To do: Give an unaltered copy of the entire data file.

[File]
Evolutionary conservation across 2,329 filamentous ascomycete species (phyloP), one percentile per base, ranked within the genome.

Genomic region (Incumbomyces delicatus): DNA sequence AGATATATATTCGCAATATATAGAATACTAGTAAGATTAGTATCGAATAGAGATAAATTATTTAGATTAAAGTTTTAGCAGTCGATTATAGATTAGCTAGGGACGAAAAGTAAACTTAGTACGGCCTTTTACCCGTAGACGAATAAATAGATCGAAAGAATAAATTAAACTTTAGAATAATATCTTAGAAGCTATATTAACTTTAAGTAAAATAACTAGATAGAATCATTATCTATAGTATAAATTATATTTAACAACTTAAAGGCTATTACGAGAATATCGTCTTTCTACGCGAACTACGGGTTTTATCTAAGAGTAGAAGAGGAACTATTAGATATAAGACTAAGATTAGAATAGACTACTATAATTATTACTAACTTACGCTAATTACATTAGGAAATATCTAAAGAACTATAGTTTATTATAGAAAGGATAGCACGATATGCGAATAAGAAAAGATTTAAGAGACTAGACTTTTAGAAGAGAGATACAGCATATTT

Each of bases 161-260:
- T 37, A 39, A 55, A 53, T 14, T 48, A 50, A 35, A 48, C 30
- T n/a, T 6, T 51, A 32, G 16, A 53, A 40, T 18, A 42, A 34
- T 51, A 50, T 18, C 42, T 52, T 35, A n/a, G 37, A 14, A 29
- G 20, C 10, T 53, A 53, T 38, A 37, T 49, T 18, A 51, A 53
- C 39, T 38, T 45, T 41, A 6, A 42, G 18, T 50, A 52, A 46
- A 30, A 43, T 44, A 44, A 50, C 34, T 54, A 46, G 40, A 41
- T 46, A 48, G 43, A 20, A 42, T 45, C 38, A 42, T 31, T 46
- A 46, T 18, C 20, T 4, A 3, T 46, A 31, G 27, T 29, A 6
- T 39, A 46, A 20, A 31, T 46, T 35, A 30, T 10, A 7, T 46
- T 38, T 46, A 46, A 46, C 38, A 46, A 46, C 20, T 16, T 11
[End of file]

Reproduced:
Evolutionary conservation across 2,329 filamentous ascomycete species (phyloP), one percentile per base, ranked within the genome.

Genomic region (Incumbomyces delicatus): DNA sequence AGATATATATTCGCAATATATAGAATACTAGTAAGATTAGTATCGAATAGAGATAAATTATTTAGATTAAAGTTTTAGCAGTCGATTATAGATTAGCTAGGGACGAAAAGTAAACTTAGTACGGCCTTTTACCCGTAGACGAATAAATAGATCGAAAGAATAAATTAAACTTTAGAATAATATCTTAGAAGCTATATTAACTTTAAGTAAAATAACTAGATAGAATCATTATCTATAGTATAAATTATATTTAACAACTTAAAGGCTATTACGAGAATATCGTCTTTCTACGCGAACTACGGGTTTTATCTAAGAGTAGAAGAGGAACTATTAGATATAAGACTAAGATTAGAATAGACTACTATAATTATTACTAACTTACGCTAATTACATTAGGAAATATCTAAAGAACTATAGTTTATTATAGAAAGGATAGCACGATATGCGAATAAGAAAAGATTTAAGAGACTAGACTTTTAGAAGAGAGATACAGCATATTT

Each of bases 161-260:
- T 37, A 39, A 55, A 53, T 14, T 48, A 50, A 35, A 48, C 30
- T n/a, T 6, T 51, A 32, G 16, A 53, A 40, T 18, A 42, A 34
- T 51, A 50, T 18, C 42, T 52, T 35, A n/a, G 37, A 14, A 29
- G 20, C 10, T 53, A 53, T 38, A 37, T 49, T 18, A 51, A 53
- C 39, T 38, T 45, T 41, A 6, A 42, G 18, T 50, A 52, A 46
- A 30, A 43, T 44, A 44, A 50, C 34, T 54, A 46, G 40, A 41
- T 46, A 48, G 43, A 20, A 42, T 45, C 38, A 42, T 31, T 46
- A 46, T 18, C 20, T 4, A 3, T 46, A 31, G 27, T 29, A 6
- T 39, A 46, A 20, A 31, T 46, T 35, A 30, T 10, A 7, T 46
- T 38, T 46, A 46, A 46, C 38, A 46, A 46, C 20, T 16, T 11